Two current democracies, Mongolia and Taiwan, opposites in size and population, have a strange, intertwined past. Mongolia is now the world’s 19th largest state in area, but ranks 140th in population. Diminutive Taiwan barely makes 137th by area, yet it ranks 51st in population. However, their polar fate runs deeper and involves a shifting relationship vis-a-vis the nebulous character of what is or can be defined as “one China.”
The current twist in this relationship started in 1911. At that time, the island of Taiwan was part of Japan, but on the Asian continent, a developing Republic of China (ROC) — one which would ironically later be forced to seek refuge in Taiwan — declared a rebellious independence from the Manchu Qing Empire.
As the Qing Empire broke apart, Mongolia followed suit and declared independence from China. Unfortunately, it soon found that the formative ROC claimed Mongolia as part of its territory. ROC forces invaded Mongolia. Russia, which would have its own revolution in 1917, stepped in and ironically became responsible for making Mongolia the independent nation it is today. Aided first by White Russians against the Chinese and then by Red Russians, Mongolia broke free and declared a second independence in 1921.
Another player, the Chinese Communist Party (CCP), founded in 1921, would soon enter and have a part in this developing scenario. The CCP became involved in an on-again, off-again civil war with the Chinese Nationalist Party (KMT) for control of China. They won that civil war and established the People’s Republic of China (PRC) in 1949. While the KMT’s ROC retreated to Taiwan, the PRC ruled China and, despite its 1921 origin, would still trace its roots to the 1911 uprising.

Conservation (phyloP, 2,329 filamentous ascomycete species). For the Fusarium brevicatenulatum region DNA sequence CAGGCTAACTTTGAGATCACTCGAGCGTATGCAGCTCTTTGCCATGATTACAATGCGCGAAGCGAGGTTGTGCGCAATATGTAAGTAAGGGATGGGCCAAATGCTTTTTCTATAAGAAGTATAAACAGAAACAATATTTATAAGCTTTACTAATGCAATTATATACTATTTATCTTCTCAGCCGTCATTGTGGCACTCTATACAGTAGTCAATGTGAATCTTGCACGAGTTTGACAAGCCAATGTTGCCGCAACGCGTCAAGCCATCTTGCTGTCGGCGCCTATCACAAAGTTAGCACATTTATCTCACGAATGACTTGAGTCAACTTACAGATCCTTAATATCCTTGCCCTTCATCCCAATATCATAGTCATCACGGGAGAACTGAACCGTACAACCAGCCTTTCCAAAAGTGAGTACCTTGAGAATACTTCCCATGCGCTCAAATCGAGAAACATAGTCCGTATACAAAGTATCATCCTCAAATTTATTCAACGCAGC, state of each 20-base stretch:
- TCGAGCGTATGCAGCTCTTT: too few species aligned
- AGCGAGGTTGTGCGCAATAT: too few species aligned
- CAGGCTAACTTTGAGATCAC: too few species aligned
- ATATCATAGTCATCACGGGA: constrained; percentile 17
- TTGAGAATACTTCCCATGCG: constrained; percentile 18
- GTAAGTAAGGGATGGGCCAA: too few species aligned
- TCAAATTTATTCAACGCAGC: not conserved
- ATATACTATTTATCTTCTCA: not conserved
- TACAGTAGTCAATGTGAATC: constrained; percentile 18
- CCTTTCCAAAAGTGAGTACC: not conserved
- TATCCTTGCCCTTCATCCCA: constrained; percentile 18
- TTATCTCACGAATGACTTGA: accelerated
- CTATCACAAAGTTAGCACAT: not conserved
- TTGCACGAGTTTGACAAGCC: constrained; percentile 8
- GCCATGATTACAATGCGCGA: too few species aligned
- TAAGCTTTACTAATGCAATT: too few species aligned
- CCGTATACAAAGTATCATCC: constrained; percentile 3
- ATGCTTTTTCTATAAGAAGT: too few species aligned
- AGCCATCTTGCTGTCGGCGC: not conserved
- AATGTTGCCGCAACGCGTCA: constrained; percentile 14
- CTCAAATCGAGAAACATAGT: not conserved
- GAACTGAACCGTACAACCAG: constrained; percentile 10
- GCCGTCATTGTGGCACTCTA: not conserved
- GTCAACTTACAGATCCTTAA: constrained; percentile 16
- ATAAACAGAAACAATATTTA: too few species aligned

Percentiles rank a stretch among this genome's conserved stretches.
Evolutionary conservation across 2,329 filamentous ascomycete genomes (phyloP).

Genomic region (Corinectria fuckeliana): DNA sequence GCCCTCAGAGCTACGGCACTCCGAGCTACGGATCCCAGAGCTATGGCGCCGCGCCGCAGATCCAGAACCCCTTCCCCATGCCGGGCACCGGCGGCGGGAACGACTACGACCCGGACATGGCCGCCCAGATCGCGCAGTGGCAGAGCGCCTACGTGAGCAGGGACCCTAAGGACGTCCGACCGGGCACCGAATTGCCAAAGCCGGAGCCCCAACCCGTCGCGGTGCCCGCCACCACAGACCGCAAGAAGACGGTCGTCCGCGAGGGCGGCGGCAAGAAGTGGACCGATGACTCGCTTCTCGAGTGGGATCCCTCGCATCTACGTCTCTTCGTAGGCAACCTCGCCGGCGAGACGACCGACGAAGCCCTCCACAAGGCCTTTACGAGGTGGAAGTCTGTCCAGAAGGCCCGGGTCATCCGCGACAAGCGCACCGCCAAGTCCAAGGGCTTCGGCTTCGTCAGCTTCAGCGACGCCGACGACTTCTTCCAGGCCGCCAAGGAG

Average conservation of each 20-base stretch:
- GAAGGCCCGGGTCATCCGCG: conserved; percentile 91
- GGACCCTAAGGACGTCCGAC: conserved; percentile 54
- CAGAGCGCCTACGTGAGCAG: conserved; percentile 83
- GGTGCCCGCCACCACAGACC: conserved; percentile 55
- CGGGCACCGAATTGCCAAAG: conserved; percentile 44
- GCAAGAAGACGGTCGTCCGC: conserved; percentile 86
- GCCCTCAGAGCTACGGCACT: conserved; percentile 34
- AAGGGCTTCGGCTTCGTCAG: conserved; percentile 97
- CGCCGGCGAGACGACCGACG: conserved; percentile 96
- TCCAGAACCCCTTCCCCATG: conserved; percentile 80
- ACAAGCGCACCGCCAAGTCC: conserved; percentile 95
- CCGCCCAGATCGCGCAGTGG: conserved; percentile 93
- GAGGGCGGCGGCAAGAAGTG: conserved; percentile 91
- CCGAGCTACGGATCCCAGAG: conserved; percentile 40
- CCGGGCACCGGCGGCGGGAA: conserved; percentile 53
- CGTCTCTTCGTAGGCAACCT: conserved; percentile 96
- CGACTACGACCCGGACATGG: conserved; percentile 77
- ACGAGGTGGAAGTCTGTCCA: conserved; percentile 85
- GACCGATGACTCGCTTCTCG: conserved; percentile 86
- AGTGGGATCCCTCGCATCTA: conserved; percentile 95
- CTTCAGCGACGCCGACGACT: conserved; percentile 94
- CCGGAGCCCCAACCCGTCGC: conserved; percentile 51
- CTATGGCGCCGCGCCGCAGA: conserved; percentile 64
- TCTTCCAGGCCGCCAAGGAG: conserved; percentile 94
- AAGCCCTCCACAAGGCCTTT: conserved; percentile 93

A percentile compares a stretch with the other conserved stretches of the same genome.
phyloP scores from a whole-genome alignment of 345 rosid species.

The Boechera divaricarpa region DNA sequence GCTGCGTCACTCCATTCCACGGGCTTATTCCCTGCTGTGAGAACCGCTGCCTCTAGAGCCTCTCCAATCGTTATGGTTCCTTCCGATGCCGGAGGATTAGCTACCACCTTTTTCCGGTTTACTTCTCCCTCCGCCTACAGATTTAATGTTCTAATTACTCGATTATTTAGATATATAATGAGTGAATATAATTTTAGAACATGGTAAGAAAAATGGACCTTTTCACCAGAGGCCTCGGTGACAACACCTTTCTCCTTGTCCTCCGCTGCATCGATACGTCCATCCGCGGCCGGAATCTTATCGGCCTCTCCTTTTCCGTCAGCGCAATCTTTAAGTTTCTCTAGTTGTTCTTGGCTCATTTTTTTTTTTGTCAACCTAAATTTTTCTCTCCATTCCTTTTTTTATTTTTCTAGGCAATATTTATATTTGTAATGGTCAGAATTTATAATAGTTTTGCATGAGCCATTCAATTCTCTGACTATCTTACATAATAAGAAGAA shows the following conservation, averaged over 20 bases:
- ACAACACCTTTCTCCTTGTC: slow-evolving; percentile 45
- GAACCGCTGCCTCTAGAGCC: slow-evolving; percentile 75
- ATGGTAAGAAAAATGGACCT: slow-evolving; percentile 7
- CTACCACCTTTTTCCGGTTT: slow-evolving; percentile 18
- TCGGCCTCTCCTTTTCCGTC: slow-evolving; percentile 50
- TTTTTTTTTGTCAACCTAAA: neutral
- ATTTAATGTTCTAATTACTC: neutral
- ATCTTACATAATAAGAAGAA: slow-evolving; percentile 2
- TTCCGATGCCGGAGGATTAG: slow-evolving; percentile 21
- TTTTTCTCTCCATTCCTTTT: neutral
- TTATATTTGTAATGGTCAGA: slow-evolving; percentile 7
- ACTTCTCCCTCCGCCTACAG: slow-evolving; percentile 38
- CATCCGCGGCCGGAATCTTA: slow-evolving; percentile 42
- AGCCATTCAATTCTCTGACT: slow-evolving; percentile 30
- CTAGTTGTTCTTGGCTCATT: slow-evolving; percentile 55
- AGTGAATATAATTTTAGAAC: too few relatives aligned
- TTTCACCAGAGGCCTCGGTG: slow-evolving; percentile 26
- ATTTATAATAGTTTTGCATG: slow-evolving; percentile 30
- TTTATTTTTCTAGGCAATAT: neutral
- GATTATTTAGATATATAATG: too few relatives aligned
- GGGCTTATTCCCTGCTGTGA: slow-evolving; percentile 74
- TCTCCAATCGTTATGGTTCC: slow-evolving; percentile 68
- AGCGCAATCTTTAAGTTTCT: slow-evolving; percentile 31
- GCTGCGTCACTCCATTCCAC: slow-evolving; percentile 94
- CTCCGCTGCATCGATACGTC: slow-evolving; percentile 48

To complicate matters for Mongolia and Taiwan, a cliched canard of Han hegemony developed and has been used against each at different times by PRC and/or ROC proponents. That cliche would claim that Mongolia and Taiwan are “inalienable parts of China,” parts of the “motherland from time immemorial.”
If one would pursue this twisted form of logic, Mongolia might have the “greater claim” to be a “time immemorial part of China.” For after Genghis Khan unified the Mongols in 1206, he and his successors went on to conquer China and numerous other lands, creating an empire that stretched from the Korean Penninsula to the area now known as Budapest in Hungary.
When that empire was split into four Khanates, Kublai Khan eventually rose to take over the Khanate over eastern Asia. It included China, where it became known as the Yuan Dynasty. So was that Mongolia or China?
The Ming Dynasty (1368 to 1644) rose within that Mongol Khanate and chased the Mongols back to their steppes. Mongolia and Ming China then continued in separate existence and at war with each other. However, in 1644, the Manchus entered the picture. They conquered China, as well as Tibet, Xinjiang and Mongolia, and founded the Manchu Empire and its Qing Dynasty (1644 to 1911).
And what about Taiwan? This island, which had been appearing on the maps of many different nations for some time, had been a haven for fishermen, pirates and those who traded with its Aborigines. After a battle between the Dutch and Ming China over Penghu, Taiwan’s subsequent colonization began in 1624. It would suffer the Dutch, the Spanish and finally Zheng Chenggong’s (鄭成功) — better known as Koxinga (國姓爺) — Ming loyalists as they fled the Manchus.